I’m just thinking I’ve been doing this all wrong. I should be doing this like Ondaatje’s  Elimination Dance.  This might something fun with a little bit of humour in it is to set up a Saskatchewan Poet’s Elimination Dance, whether you use the new tech of posting a web page that people can add too, or simply have a flip chart at the conference with the heading “You’re not a Saskatchewan Poet if: with a list that follows. Will anything be published after this conference. I’m thinking of stealing this idea for the Symposium of Manitoba Writing; you know you’re not a Manitoba writer if:

Finally though – after having given you the kind of stuff you’re after because it interests me I want to kick the milking stool from underneath people asking these kind of questions – What exactly is it that you are asking? Is it influences, residency, style, form, content…I mean really how different is it to be a Saskatchewan poet than it is to be a Saskatchewan Auto Parts Dealer. It will be different for the little shop here in Eastend or Shaunavon   even than the dealers in Regina, and certainly the dealers in Toronto, but when it comes down to the thing itself we are left with the poem (on a good day) and if we’re lucky, the sale. There’s a flaw in the analogy I’m sure your people will pick up, but I don’t have time to find one that’s more apt.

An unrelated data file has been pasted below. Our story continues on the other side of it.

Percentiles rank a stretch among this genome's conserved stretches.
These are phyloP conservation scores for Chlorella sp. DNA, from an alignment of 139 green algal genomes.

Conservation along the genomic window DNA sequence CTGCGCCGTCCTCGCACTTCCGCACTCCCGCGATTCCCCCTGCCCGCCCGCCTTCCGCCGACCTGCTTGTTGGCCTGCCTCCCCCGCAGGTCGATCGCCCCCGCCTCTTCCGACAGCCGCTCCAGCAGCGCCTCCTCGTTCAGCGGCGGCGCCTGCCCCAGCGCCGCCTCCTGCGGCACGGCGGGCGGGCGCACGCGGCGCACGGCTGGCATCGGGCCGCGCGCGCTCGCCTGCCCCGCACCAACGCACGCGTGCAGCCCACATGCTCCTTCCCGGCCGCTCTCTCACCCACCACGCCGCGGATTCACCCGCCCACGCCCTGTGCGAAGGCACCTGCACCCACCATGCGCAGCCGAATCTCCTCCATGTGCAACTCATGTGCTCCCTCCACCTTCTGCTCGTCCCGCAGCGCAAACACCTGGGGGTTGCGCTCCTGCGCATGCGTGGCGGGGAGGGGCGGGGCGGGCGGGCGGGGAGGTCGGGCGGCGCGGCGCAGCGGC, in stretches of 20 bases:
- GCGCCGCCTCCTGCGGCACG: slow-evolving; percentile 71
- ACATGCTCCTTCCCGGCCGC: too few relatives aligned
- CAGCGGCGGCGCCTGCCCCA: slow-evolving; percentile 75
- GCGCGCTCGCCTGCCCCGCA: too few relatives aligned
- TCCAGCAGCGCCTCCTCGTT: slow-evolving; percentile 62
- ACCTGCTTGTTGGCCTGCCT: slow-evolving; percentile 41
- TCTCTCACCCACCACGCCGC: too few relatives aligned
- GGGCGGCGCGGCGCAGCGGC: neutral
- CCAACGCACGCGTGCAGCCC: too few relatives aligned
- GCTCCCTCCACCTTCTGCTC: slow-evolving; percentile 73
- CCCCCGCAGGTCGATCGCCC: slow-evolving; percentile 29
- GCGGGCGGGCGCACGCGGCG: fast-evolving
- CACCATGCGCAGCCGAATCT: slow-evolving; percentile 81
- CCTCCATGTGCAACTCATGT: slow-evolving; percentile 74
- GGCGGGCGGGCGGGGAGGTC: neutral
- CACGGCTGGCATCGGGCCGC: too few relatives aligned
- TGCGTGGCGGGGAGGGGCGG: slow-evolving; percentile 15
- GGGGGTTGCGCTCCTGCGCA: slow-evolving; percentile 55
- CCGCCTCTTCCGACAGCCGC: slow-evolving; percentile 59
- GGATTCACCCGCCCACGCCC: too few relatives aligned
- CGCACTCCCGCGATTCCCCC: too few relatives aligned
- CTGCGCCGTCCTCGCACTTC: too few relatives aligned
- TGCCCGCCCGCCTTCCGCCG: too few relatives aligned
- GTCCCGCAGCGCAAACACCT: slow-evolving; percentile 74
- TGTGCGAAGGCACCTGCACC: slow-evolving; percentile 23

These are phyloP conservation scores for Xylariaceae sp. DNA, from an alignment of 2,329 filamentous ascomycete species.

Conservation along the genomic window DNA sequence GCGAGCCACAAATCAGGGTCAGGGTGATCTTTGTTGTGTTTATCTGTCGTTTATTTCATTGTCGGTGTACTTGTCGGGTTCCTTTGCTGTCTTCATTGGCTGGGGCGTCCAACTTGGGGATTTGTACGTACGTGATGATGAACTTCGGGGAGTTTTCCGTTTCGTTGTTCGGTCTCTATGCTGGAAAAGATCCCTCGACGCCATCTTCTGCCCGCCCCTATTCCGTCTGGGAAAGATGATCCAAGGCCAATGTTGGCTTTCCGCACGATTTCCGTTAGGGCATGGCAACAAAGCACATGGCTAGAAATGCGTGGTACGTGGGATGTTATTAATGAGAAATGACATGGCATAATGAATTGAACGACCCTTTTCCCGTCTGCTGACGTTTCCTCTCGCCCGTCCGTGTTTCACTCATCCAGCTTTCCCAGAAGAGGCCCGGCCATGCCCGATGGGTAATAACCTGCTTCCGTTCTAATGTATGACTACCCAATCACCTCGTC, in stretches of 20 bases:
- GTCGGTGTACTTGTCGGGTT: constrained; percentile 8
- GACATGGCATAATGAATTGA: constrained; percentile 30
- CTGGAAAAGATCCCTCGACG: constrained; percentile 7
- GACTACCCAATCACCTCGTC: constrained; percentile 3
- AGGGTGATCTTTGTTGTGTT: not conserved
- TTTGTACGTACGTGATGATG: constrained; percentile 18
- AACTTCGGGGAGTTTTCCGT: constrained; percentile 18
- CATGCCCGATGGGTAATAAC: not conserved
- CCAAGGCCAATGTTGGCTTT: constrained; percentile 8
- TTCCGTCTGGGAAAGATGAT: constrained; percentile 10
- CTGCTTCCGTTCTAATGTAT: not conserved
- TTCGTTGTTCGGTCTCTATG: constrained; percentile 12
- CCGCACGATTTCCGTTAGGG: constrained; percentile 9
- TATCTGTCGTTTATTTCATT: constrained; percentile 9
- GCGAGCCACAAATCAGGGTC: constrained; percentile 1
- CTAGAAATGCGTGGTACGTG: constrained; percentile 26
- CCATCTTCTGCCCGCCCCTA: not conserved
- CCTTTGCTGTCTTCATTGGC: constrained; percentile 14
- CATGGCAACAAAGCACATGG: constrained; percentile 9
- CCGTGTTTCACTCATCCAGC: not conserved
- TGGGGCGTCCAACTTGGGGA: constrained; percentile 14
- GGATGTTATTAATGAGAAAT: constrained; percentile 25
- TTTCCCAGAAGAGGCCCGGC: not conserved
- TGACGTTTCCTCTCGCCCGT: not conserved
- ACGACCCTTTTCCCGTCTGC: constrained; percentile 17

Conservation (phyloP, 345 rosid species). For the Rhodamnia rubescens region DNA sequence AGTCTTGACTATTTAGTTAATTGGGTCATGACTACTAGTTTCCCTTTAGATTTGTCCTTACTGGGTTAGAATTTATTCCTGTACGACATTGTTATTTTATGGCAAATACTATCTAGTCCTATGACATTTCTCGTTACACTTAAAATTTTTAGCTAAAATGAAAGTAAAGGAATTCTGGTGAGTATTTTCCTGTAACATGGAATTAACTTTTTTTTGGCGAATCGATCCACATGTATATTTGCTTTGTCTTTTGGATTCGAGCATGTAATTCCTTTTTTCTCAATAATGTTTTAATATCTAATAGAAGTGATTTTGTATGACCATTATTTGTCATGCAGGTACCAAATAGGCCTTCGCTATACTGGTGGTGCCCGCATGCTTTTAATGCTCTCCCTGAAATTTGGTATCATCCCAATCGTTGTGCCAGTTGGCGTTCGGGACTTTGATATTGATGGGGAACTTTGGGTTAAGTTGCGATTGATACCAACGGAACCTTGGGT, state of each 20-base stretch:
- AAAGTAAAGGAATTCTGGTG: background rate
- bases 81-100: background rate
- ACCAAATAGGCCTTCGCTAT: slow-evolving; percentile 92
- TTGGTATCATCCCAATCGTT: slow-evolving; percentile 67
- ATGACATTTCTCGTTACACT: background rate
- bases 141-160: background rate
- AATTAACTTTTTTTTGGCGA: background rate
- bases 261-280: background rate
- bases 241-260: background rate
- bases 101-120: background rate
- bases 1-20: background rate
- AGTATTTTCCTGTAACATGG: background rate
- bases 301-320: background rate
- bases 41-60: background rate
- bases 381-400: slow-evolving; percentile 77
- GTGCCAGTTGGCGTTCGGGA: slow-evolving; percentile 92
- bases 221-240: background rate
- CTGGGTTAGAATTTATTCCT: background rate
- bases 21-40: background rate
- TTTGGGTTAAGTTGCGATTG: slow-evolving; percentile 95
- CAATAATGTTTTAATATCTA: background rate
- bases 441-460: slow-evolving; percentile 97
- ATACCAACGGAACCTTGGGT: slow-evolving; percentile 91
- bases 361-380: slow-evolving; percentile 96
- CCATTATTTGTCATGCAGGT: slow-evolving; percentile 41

How or why aren’t you a Saskatchewan poet anymore, if you aren’t?

There’s  part of me that wants my next books to be published by Coteau and Thistledown so that I can say I have had all my books published in Saskatchewan while I burnish my Riders travel mug that I bought yesterday to maintain my Saskatchewan status as I travel back to Winnipeg from Eastend.

Truth is right now I’m having trouble convincing any publishers I am even a poet. I would love to blame it on my own regionalism and the tight assed central Canadian literary establishment (hey, actually that’s kind of fun) but I know there are other reasons my recent work isn’t making impressions except on those people to whom I read. The reading I did of Afghanistan Confessions in Shaunavon was amazing experience for me and as I have been told several times since for the audience too. So another qualification – you come back, you visit and definitely you must have read your work in rural Saskatchewan as well as in Regina and Saskatoon.